FRAKNLINTON, La. -- When lay-off letters were handed out to about a dozen Washington Parish Sheriff's Office employees two weeks ago, it was difficult to swallow.
Sheriff Randy Seal explained in a press conference, then, that inheriting a mess of finances, and operating without guaranteed money from parish government, left him no choice but to slash almost $1 million, which included the layoffs, program cuts and a 30 percent pay cut for even himself.
But for some former deputies, one line of the letter raised the most concern.
It reads, “Unfortunately, due to financial constraints, no severance compensation is offered.”
"Sick time I understand,” said one deputy who asked not to be identified, “Vacation time, according to the law, has to be paid to us. It’s time that's approved and time that's due to us. The other part of it was compensation time."
State law says an employer has to pay "the amount due under the terms of employment" by the next paycheck, or 15 days, whichever comes first.
That hasn't happened. Sheriff Randy Seal said the situation isn't a matter of not wanting to pay.
"I just can't pay them right now because I don't have the money to pay them," he said. "I'm close to the fiscal year, but once we get into next year's fiscal year, then we'll be able to pay them what they are owed."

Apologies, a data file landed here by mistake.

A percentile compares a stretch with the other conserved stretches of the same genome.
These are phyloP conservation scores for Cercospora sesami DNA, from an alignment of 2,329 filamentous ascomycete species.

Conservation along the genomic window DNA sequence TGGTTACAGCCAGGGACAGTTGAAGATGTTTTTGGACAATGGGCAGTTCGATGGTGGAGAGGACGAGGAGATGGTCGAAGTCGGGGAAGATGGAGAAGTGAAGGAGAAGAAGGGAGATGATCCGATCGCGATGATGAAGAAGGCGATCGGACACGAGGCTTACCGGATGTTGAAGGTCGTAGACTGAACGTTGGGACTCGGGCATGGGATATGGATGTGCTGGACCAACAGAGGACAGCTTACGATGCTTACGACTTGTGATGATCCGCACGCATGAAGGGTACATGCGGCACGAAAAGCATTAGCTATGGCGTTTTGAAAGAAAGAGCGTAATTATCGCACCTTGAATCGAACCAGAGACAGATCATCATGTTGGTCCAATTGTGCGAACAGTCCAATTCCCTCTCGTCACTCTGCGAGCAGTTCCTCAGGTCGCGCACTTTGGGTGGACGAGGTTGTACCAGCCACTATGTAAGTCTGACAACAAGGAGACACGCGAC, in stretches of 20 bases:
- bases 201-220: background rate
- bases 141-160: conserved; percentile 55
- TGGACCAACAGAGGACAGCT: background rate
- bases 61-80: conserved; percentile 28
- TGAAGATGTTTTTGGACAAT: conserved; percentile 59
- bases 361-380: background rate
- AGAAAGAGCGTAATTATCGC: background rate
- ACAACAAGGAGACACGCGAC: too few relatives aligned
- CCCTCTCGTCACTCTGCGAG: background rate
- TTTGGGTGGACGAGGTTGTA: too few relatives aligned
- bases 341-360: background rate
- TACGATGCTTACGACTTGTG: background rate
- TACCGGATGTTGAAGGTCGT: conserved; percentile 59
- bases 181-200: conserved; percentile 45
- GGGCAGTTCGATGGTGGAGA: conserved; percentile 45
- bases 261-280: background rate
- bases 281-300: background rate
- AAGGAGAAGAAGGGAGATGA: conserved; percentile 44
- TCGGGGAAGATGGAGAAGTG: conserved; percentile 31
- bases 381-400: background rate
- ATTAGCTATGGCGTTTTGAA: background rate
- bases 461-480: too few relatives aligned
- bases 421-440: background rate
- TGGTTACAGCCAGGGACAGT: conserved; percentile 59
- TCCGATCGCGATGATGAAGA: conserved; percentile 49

The sheriff does admit spending money since the layoffs, including sending deputies to training last week to learn how to better handle woods searches, like the recent one for an escaped Rayburn inmate. However, he said the class had long been paid for and the only other expense was gas.
Other training has since been canceled and a conference planned is being paid for out of his own pocket.
The sheriff said a letter went out Thursday to all laid off employees, assuring them that they will get paid for the time they've earned. He's hoping to get that done in the next couple of months.
The former deputy says if not, he'll ask a court for help.
"I'm not looking to make any enemies, by any means,” he said, “What's due to me is due to me, what's due to my fellow former coworkers is due to them."
Eyewitness News did talk to some former deputies who weren’t concerned and willing to wait out their payments. The sheriff added he’s hoping to rehire the employees let go, also within the next few months.